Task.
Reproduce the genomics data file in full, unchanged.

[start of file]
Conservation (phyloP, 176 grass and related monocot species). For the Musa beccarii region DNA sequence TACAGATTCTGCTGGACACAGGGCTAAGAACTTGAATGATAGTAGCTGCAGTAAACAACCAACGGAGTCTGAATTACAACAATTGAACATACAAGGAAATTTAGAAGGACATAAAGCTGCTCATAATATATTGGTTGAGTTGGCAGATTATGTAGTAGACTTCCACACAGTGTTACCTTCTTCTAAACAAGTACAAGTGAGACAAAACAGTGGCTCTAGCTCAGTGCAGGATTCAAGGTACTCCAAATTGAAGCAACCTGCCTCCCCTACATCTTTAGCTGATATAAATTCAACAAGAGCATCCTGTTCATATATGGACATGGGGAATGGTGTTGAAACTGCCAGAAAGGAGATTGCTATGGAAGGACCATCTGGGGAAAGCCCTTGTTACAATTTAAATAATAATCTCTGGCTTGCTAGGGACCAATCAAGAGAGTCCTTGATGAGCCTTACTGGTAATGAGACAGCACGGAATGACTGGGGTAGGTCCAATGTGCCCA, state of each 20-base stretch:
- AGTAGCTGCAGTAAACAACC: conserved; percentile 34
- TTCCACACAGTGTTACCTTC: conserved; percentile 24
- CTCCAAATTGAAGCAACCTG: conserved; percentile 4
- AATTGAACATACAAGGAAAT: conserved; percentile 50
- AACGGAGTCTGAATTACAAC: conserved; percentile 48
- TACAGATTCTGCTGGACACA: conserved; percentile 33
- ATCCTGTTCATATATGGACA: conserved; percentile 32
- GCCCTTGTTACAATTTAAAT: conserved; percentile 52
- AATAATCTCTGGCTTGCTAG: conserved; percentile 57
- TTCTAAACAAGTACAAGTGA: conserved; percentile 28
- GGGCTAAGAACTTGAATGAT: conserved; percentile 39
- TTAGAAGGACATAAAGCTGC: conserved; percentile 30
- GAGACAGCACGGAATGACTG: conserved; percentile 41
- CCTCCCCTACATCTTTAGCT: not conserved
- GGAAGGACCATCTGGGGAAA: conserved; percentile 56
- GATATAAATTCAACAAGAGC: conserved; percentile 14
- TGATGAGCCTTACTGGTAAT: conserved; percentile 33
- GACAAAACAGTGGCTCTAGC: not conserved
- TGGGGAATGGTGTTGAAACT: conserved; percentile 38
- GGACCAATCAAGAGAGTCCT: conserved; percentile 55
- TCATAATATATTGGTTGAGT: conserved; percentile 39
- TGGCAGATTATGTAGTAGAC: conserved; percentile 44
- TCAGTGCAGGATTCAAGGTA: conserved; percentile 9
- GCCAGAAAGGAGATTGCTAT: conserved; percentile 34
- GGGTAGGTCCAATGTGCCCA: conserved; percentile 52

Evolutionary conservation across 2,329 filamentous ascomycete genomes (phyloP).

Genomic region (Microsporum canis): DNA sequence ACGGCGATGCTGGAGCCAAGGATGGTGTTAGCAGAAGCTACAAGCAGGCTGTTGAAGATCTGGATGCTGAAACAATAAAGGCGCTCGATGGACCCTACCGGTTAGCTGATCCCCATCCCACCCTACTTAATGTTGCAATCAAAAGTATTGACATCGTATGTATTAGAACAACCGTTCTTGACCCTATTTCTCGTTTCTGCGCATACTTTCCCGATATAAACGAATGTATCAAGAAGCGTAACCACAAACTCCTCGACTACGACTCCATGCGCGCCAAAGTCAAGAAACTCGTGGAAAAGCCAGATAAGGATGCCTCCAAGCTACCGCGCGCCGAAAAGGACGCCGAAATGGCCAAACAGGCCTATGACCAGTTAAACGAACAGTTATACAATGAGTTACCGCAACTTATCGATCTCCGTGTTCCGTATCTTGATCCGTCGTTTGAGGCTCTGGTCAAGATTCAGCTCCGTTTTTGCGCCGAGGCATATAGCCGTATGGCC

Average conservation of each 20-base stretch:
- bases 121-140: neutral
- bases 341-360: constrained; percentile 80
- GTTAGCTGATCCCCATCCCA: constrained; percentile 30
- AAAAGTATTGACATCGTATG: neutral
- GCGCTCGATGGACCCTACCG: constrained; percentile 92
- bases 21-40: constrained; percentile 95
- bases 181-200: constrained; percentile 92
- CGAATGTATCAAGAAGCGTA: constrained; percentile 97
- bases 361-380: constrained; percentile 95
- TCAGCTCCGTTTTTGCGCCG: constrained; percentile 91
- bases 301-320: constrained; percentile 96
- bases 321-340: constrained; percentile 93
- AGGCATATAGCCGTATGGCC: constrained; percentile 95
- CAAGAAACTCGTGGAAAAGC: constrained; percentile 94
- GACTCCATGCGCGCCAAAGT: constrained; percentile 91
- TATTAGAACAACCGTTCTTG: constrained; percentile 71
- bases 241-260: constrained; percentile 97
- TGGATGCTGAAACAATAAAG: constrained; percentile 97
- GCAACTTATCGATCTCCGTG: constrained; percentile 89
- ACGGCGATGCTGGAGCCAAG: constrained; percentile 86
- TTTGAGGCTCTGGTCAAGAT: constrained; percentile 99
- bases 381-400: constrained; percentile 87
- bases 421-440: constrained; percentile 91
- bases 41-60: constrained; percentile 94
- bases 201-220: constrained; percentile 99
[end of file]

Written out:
Conservation (phyloP, 176 grass and related monocot species). For the Musa beccarii region DNA sequence TACAGATTCTGCTGGACACAGGGCTAAGAACTTGAATGATAGTAGCTGCAGTAAACAACCAACGGAGTCTGAATTACAACAATTGAACATACAAGGAAATTTAGAAGGACATAAAGCTGCTCATAATATATTGGTTGAGTTGGCAGATTATGTAGTAGACTTCCACACAGTGTTACCTTCTTCTAAACAAGTACAAGTGAGACAAAACAGTGGCTCTAGCTCAGTGCAGGATTCAAGGTACTCCAAATTGAAGCAACCTGCCTCCCCTACATCTTTAGCTGATATAAATTCAACAAGAGCATCCTGTTCATATATGGACATGGGGAATGGTGTTGAAACTGCCAGAAAGGAGATTGCTATGGAAGGACCATCTGGGGAAAGCCCTTGTTACAATTTAAATAATAATCTCTGGCTTGCTAGGGACCAATCAAGAGAGTCCTTGATGAGCCTTACTGGTAATGAGACAGCACGGAATGACTGGGGTAGGTCCAATGTGCCCA, state of each 20-base stretch:
- AGTAGCTGCAGTAAACAACC: conserved; percentile 34
- TTCCACACAGTGTTACCTTC: conserved; percentile 24
- CTCCAAATTGAAGCAACCTG: conserved; percentile 4
- AATTGAACATACAAGGAAAT: conserved; percentile 50
- AACGGAGTCTGAATTACAAC: conserved; percentile 48
- TACAGATTCTGCTGGACACA: conserved; percentile 33
- ATCCTGTTCATATATGGACA: conserved; percentile 32
- GCCCTTGTTACAATTTAAAT: conserved; percentile 52
- AATAATCTCTGGCTTGCTAG: conserved; percentile 57
- TTCTAAACAAGTACAAGTGA: conserved; percentile 28
- GGGCTAAGAACTTGAATGAT: conserved; percentile 39
- TTAGAAGGACATAAAGCTGC: conserved; percentile 30
- GAGACAGCACGGAATGACTG: conserved; percentile 41
- CCTCCCCTACATCTTTAGCT: not conserved
- GGAAGGACCATCTGGGGAAA: conserved; percentile 56
- GATATAAATTCAACAAGAGC: conserved; percentile 14
- TGATGAGCCTTACTGGTAAT: conserved; percentile 33
- GACAAAACAGTGGCTCTAGC: not conserved
- TGGGGAATGGTGTTGAAACT: conserved; percentile 38
- GGACCAATCAAGAGAGTCCT: conserved; percentile 55
- TCATAATATATTGGTTGAGT: conserved; percentile 39
- TGGCAGATTATGTAGTAGAC: conserved; percentile 44
- TCAGTGCAGGATTCAAGGTA: conserved; percentile 9
- GCCAGAAAGGAGATTGCTAT: conserved; percentile 34
- GGGTAGGTCCAATGTGCCCA: conserved; percentile 52

Evolutionary conservation across 2,329 filamentous ascomycete genomes (phyloP).

Genomic region (Microsporum canis): DNA sequence ACGGCGATGCTGGAGCCAAGGATGGTGTTAGCAGAAGCTACAAGCAGGCTGTTGAAGATCTGGATGCTGAAACAATAAAGGCGCTCGATGGACCCTACCGGTTAGCTGATCCCCATCCCACCCTACTTAATGTTGCAATCAAAAGTATTGACATCGTATGTATTAGAACAACCGTTCTTGACCCTATTTCTCGTTTCTGCGCATACTTTCCCGATATAAACGAATGTATCAAGAAGCGTAACCACAAACTCCTCGACTACGACTCCATGCGCGCCAAAGTCAAGAAACTCGTGGAAAAGCCAGATAAGGATGCCTCCAAGCTACCGCGCGCCGAAAAGGACGCCGAAATGGCCAAACAGGCCTATGACCAGTTAAACGAACAGTTATACAATGAGTTACCGCAACTTATCGATCTCCGTGTTCCGTATCTTGATCCGTCGTTTGAGGCTCTGGTCAAGATTCAGCTCCGTTTTTGCGCCGAGGCATATAGCCGTATGGCC

Average conservation of each 20-base stretch:
- bases 121-140: neutral
- bases 341-360: constrained; percentile 80
- GTTAGCTGATCCCCATCCCA: constrained; percentile 30
- AAAAGTATTGACATCGTATG: neutral
- GCGCTCGATGGACCCTACCG: constrained; percentile 92
- bases 21-40: constrained; percentile 95
- bases 181-200: constrained; percentile 92
- CGAATGTATCAAGAAGCGTA: constrained; percentile 97
- bases 361-380: constrained; percentile 95
- TCAGCTCCGTTTTTGCGCCG: constrained; percentile 91
- bases 301-320: constrained; percentile 96
- bases 321-340: constrained; percentile 93
- AGGCATATAGCCGTATGGCC: constrained; percentile 95
- CAAGAAACTCGTGGAAAAGC: constrained; percentile 94
- GACTCCATGCGCGCCAAAGT: constrained; percentile 91
- TATTAGAACAACCGTTCTTG: constrained; percentile 71
- bases 241-260: constrained; percentile 97
- TGGATGCTGAAACAATAAAG: constrained; percentile 97
- GCAACTTATCGATCTCCGTG: constrained; percentile 89
- ACGGCGATGCTGGAGCCAAG: constrained; percentile 86
- TTTGAGGCTCTGGTCAAGAT: constrained; percentile 99
- bases 381-400: constrained; percentile 87
- bases 421-440: constrained; percentile 91
- bases 41-60: constrained; percentile 94
- bases 201-220: constrained; percentile 99